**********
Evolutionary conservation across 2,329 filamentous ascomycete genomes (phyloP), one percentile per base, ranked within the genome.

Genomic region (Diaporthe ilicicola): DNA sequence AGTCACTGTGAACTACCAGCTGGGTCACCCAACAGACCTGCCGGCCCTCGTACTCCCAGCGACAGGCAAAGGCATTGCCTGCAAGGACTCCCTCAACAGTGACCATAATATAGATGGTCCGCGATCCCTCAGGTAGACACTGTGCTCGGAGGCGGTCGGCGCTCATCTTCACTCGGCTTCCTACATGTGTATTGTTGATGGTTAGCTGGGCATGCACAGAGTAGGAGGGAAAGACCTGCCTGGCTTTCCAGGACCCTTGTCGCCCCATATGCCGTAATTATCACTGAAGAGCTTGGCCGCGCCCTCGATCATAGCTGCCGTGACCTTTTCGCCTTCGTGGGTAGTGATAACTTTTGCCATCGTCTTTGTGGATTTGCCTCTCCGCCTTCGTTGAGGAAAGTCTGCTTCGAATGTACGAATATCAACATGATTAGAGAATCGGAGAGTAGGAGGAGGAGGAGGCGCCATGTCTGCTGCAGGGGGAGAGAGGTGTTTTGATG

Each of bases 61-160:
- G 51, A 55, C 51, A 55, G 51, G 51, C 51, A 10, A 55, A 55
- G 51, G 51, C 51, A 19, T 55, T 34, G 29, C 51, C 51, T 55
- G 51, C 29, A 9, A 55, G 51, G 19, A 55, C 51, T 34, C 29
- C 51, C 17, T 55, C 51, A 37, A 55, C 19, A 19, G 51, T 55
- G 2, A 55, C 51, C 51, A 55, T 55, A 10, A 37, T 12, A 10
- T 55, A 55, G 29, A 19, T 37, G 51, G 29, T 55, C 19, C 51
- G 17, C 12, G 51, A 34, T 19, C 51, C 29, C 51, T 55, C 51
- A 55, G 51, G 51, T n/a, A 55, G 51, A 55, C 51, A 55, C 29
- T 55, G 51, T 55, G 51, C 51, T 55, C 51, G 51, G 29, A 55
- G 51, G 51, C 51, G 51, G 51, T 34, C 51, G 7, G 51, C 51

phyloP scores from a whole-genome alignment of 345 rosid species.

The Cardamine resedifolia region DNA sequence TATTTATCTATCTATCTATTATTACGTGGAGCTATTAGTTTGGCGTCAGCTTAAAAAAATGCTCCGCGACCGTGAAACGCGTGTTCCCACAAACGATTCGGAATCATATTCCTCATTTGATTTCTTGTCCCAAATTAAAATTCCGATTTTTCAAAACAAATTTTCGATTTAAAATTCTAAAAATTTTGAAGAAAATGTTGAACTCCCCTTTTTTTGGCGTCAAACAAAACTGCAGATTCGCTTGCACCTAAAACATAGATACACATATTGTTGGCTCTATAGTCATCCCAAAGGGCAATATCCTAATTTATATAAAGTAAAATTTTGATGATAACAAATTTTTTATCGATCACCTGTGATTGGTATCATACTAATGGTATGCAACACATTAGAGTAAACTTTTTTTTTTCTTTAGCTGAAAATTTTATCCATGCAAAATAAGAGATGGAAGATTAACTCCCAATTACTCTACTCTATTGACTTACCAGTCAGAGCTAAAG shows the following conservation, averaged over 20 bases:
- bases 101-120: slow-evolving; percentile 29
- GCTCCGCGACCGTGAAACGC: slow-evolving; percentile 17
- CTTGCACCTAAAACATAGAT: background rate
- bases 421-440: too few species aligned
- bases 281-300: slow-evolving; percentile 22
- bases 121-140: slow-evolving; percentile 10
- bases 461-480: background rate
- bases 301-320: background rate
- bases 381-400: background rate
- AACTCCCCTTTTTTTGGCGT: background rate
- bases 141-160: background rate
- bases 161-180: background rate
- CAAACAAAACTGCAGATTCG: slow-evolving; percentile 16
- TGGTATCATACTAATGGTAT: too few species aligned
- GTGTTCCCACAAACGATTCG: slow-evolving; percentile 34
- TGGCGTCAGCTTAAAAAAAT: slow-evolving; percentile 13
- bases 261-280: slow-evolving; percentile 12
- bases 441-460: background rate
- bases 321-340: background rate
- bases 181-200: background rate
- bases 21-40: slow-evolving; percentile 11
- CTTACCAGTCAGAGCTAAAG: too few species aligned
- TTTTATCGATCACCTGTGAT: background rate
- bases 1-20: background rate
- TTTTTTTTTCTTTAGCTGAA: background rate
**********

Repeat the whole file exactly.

Evolutionary conservation across 2,329 filamentous ascomycete genomes (phyloP), one percentile per base, ranked within the genome.

Genomic region (Diaporthe ilicicola): DNA sequence AGTCACTGTGAACTACCAGCTGGGTCACCCAACAGACCTGCCGGCCCTCGTACTCCCAGCGACAGGCAAAGGCATTGCCTGCAAGGACTCCCTCAACAGTGACCATAATATAGATGGTCCGCGATCCCTCAGGTAGACACTGTGCTCGGAGGCGGTCGGCGCTCATCTTCACTCGGCTTCCTACATGTGTATTGTTGATGGTTAGCTGGGCATGCACAGAGTAGGAGGGAAAGACCTGCCTGGCTTTCCAGGACCCTTGTCGCCCCATATGCCGTAATTATCACTGAAGAGCTTGGCCGCGCCCTCGATCATAGCTGCCGTGACCTTTTCGCCTTCGTGGGTAGTGATAACTTTTGCCATCGTCTTTGTGGATTTGCCTCTCCGCCTTCGTTGAGGAAAGTCTGCTTCGAATGTACGAATATCAACATGATTAGAGAATCGGAGAGTAGGAGGAGGAGGAGGCGCCATGTCTGCTGCAGGGGGAGAGAGGTGTTTTGATG

Each of bases 61-160:
- G 51, A 55, C 51, A 55, G 51, G 51, C 51, A 10, A 55, A 55
- G 51, G 51, C 51, A 19, T 55, T 34, G 29, C 51, C 51, T 55
- G 51, C 29, A 9, A 55, G 51, G 19, A 55, C 51, T 34, C 29
- C 51, C 17, T 55, C 51, A 37, A 55, C 19, A 19, G 51, T 55
- G 2, A 55, C 51, C 51, A 55, T 55, A 10, A 37, T 12, A 10
- T 55, A 55, G 29, A 19, T 37, G 51, G 29, T 55, C 19, C 51
- G 17, C 12, G 51, A 34, T 19, C 51, C 29, C 51, T 55, C 51
- A 55, G 51, G 51, T n/a, A 55, G 51, A 55, C 51, A 55, C 29
- T 55, G 51, T 55, G 51, C 51, T 55, C 51, G 51, G 29, A 55
- G 51, G 51, C 51, G 51, G 51, T 34, C 51, G 7, G 51, C 51

phyloP scores from a whole-genome alignment of 345 rosid species.

The Cardamine resedifolia region DNA sequence TATTTATCTATCTATCTATTATTACGTGGAGCTATTAGTTTGGCGTCAGCTTAAAAAAATGCTCCGCGACCGTGAAACGCGTGTTCCCACAAACGATTCGGAATCATATTCCTCATTTGATTTCTTGTCCCAAATTAAAATTCCGATTTTTCAAAACAAATTTTCGATTTAAAATTCTAAAAATTTTGAAGAAAATGTTGAACTCCCCTTTTTTTGGCGTCAAACAAAACTGCAGATTCGCTTGCACCTAAAACATAGATACACATATTGTTGGCTCTATAGTCATCCCAAAGGGCAATATCCTAATTTATATAAAGTAAAATTTTGATGATAACAAATTTTTTATCGATCACCTGTGATTGGTATCATACTAATGGTATGCAACACATTAGAGTAAACTTTTTTTTTTCTTTAGCTGAAAATTTTATCCATGCAAAATAAGAGATGGAAGATTAACTCCCAATTACTCTACTCTATTGACTTACCAGTCAGAGCTAAAG shows the following conservation, averaged over 20 bases:
- bases 101-120: slow-evolving; percentile 29
- GCTCCGCGACCGTGAAACGC: slow-evolving; percentile 17
- CTTGCACCTAAAACATAGAT: background rate
- bases 421-440: too few species aligned
- bases 281-300: slow-evolving; percentile 22
- bases 121-140: slow-evolving; percentile 10
- bases 461-480: background rate
- bases 301-320: background rate
- bases 381-400: background rate
- AACTCCCCTTTTTTTGGCGT: background rate
- bases 141-160: background rate
- bases 161-180: background rate
- CAAACAAAACTGCAGATTCG: slow-evolving; percentile 16
- TGGTATCATACTAATGGTAT: too few species aligned
- GTGTTCCCACAAACGATTCG: slow-evolving; percentile 34
- TGGCGTCAGCTTAAAAAAAT: slow-evolving; percentile 13
- bases 261-280: slow-evolving; percentile 12
- bases 441-460: background rate
- bases 321-340: background rate
- bases 181-200: background rate
- bases 21-40: slow-evolving; percentile 11
- CTTACCAGTCAGAGCTAAAG: too few species aligned
- TTTTATCGATCACCTGTGAT: background rate
- bases 1-20: background rate
- TTTTTTTTTCTTTAGCTGAA: background rate